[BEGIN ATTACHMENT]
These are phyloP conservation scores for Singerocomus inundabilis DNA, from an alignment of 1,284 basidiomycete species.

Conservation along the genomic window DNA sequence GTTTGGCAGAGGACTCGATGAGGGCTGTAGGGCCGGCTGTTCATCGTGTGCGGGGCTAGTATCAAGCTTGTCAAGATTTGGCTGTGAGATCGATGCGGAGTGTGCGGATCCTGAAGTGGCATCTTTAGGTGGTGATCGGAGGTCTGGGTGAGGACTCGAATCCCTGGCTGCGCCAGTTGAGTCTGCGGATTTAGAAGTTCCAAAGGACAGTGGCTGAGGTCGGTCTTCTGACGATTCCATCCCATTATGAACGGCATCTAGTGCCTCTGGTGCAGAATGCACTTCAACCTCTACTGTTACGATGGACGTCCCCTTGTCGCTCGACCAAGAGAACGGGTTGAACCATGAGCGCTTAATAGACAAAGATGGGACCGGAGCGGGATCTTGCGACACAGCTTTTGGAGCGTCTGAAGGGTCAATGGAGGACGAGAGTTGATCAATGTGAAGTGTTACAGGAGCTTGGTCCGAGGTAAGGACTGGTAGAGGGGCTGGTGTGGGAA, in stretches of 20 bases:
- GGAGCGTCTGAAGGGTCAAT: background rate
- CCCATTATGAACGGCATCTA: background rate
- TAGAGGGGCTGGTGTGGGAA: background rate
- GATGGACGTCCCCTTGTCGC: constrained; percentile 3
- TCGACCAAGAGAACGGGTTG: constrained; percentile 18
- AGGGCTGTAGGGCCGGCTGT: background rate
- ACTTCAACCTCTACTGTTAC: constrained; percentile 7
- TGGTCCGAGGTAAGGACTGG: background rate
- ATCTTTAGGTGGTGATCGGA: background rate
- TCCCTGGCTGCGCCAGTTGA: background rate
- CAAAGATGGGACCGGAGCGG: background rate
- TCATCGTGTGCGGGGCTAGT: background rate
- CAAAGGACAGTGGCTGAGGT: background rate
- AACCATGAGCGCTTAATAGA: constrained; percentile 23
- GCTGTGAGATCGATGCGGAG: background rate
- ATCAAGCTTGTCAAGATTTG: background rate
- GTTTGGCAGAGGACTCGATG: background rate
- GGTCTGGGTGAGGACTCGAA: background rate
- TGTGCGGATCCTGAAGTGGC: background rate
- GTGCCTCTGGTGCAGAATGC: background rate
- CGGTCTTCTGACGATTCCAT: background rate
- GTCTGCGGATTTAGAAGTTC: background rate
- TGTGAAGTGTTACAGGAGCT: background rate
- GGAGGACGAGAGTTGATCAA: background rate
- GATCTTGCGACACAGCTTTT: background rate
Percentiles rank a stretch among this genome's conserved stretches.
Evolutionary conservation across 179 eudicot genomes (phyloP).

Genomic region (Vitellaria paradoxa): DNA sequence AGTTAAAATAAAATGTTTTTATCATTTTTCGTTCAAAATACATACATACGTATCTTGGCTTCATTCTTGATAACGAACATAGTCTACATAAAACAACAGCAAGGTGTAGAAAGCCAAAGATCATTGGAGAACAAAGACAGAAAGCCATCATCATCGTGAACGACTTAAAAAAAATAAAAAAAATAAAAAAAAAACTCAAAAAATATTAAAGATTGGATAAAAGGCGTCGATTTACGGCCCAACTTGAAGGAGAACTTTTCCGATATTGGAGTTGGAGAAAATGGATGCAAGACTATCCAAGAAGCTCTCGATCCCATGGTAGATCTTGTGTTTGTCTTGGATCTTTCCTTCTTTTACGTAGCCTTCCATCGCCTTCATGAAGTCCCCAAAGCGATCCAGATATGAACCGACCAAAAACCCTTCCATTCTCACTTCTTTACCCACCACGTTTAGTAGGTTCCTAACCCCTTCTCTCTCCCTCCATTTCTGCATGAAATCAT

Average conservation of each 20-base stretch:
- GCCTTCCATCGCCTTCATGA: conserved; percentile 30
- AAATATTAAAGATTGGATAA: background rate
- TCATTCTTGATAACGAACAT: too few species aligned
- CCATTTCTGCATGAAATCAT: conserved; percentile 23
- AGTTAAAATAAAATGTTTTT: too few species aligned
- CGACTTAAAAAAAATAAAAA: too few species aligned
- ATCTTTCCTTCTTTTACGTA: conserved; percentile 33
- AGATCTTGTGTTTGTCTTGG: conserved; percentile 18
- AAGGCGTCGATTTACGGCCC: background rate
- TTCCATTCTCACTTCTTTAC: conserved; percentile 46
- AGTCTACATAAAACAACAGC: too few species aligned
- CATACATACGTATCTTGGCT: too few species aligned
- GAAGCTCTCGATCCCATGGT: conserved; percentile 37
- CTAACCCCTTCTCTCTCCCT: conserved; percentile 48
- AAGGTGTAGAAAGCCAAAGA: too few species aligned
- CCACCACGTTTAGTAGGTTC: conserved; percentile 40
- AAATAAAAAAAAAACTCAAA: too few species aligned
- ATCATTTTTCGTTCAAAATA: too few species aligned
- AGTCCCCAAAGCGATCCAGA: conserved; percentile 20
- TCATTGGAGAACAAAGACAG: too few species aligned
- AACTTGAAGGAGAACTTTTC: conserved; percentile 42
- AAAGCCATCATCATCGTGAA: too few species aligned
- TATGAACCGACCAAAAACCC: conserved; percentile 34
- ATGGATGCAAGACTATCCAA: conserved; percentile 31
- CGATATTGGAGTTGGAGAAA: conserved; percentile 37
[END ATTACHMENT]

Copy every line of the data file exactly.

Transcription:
These are phyloP conservation scores for Singerocomus inundabilis DNA, from an alignment of 1,284 basidiomycete species.

Conservation along the genomic window DNA sequence GTTTGGCAGAGGACTCGATGAGGGCTGTAGGGCCGGCTGTTCATCGTGTGCGGGGCTAGTATCAAGCTTGTCAAGATTTGGCTGTGAGATCGATGCGGAGTGTGCGGATCCTGAAGTGGCATCTTTAGGTGGTGATCGGAGGTCTGGGTGAGGACTCGAATCCCTGGCTGCGCCAGTTGAGTCTGCGGATTTAGAAGTTCCAAAGGACAGTGGCTGAGGTCGGTCTTCTGACGATTCCATCCCATTATGAACGGCATCTAGTGCCTCTGGTGCAGAATGCACTTCAACCTCTACTGTTACGATGGACGTCCCCTTGTCGCTCGACCAAGAGAACGGGTTGAACCATGAGCGCTTAATAGACAAAGATGGGACCGGAGCGGGATCTTGCGACACAGCTTTTGGAGCGTCTGAAGGGTCAATGGAGGACGAGAGTTGATCAATGTGAAGTGTTACAGGAGCTTGGTCCGAGGTAAGGACTGGTAGAGGGGCTGGTGTGGGAA, in stretches of 20 bases:
- GGAGCGTCTGAAGGGTCAAT: background rate
- CCCATTATGAACGGCATCTA: background rate
- TAGAGGGGCTGGTGTGGGAA: background rate
- GATGGACGTCCCCTTGTCGC: constrained; percentile 3
- TCGACCAAGAGAACGGGTTG: constrained; percentile 18
- AGGGCTGTAGGGCCGGCTGT: background rate
- ACTTCAACCTCTACTGTTAC: constrained; percentile 7
- TGGTCCGAGGTAAGGACTGG: background rate
- ATCTTTAGGTGGTGATCGGA: background rate
- TCCCTGGCTGCGCCAGTTGA: background rate
- CAAAGATGGGACCGGAGCGG: background rate
- TCATCGTGTGCGGGGCTAGT: background rate
- CAAAGGACAGTGGCTGAGGT: background rate
- AACCATGAGCGCTTAATAGA: constrained; percentile 23
- GCTGTGAGATCGATGCGGAG: background rate
- ATCAAGCTTGTCAAGATTTG: background rate
- GTTTGGCAGAGGACTCGATG: background rate
- GGTCTGGGTGAGGACTCGAA: background rate
- TGTGCGGATCCTGAAGTGGC: background rate
- GTGCCTCTGGTGCAGAATGC: background rate
- CGGTCTTCTGACGATTCCAT: background rate
- GTCTGCGGATTTAGAAGTTC: background rate
- TGTGAAGTGTTACAGGAGCT: background rate
- GGAGGACGAGAGTTGATCAA: background rate
- GATCTTGCGACACAGCTTTT: background rate
Percentiles rank a stretch among this genome's conserved stretches.
Evolutionary conservation across 179 eudicot genomes (phyloP).

Genomic region (Vitellaria paradoxa): DNA sequence AGTTAAAATAAAATGTTTTTATCATTTTTCGTTCAAAATACATACATACGTATCTTGGCTTCATTCTTGATAACGAACATAGTCTACATAAAACAACAGCAAGGTGTAGAAAGCCAAAGATCATTGGAGAACAAAGACAGAAAGCCATCATCATCGTGAACGACTTAAAAAAAATAAAAAAAATAAAAAAAAAACTCAAAAAATATTAAAGATTGGATAAAAGGCGTCGATTTACGGCCCAACTTGAAGGAGAACTTTTCCGATATTGGAGTTGGAGAAAATGGATGCAAGACTATCCAAGAAGCTCTCGATCCCATGGTAGATCTTGTGTTTGTCTTGGATCTTTCCTTCTTTTACGTAGCCTTCCATCGCCTTCATGAAGTCCCCAAAGCGATCCAGATATGAACCGACCAAAAACCCTTCCATTCTCACTTCTTTACCCACCACGTTTAGTAGGTTCCTAACCCCTTCTCTCTCCCTCCATTTCTGCATGAAATCAT

Average conservation of each 20-base stretch:
- GCCTTCCATCGCCTTCATGA: conserved; percentile 30
- AAATATTAAAGATTGGATAA: background rate
- TCATTCTTGATAACGAACAT: too few species aligned
- CCATTTCTGCATGAAATCAT: conserved; percentile 23
- AGTTAAAATAAAATGTTTTT: too few species aligned
- CGACTTAAAAAAAATAAAAA: too few species aligned
- ATCTTTCCTTCTTTTACGTA: conserved; percentile 33
- AGATCTTGTGTTTGTCTTGG: conserved; percentile 18
- AAGGCGTCGATTTACGGCCC: background rate
- TTCCATTCTCACTTCTTTAC: conserved; percentile 46
- AGTCTACATAAAACAACAGC: too few species aligned
- CATACATACGTATCTTGGCT: too few species aligned
- GAAGCTCTCGATCCCATGGT: conserved; percentile 37
- CTAACCCCTTCTCTCTCCCT: conserved; percentile 48
- AAGGTGTAGAAAGCCAAAGA: too few species aligned
- CCACCACGTTTAGTAGGTTC: conserved; percentile 40
- AAATAAAAAAAAAACTCAAA: too few species aligned
- ATCATTTTTCGTTCAAAATA: too few species aligned
- AGTCCCCAAAGCGATCCAGA: conserved; percentile 20
- TCATTGGAGAACAAAGACAG: too few species aligned
- AACTTGAAGGAGAACTTTTC: conserved; percentile 42
- AAAGCCATCATCATCGTGAA: too few species aligned
- TATGAACCGACCAAAAACCC: conserved; percentile 34
- ATGGATGCAAGACTATCCAA: conserved; percentile 31
- CGATATTGGAGTTGGAGAAA: conserved; percentile 37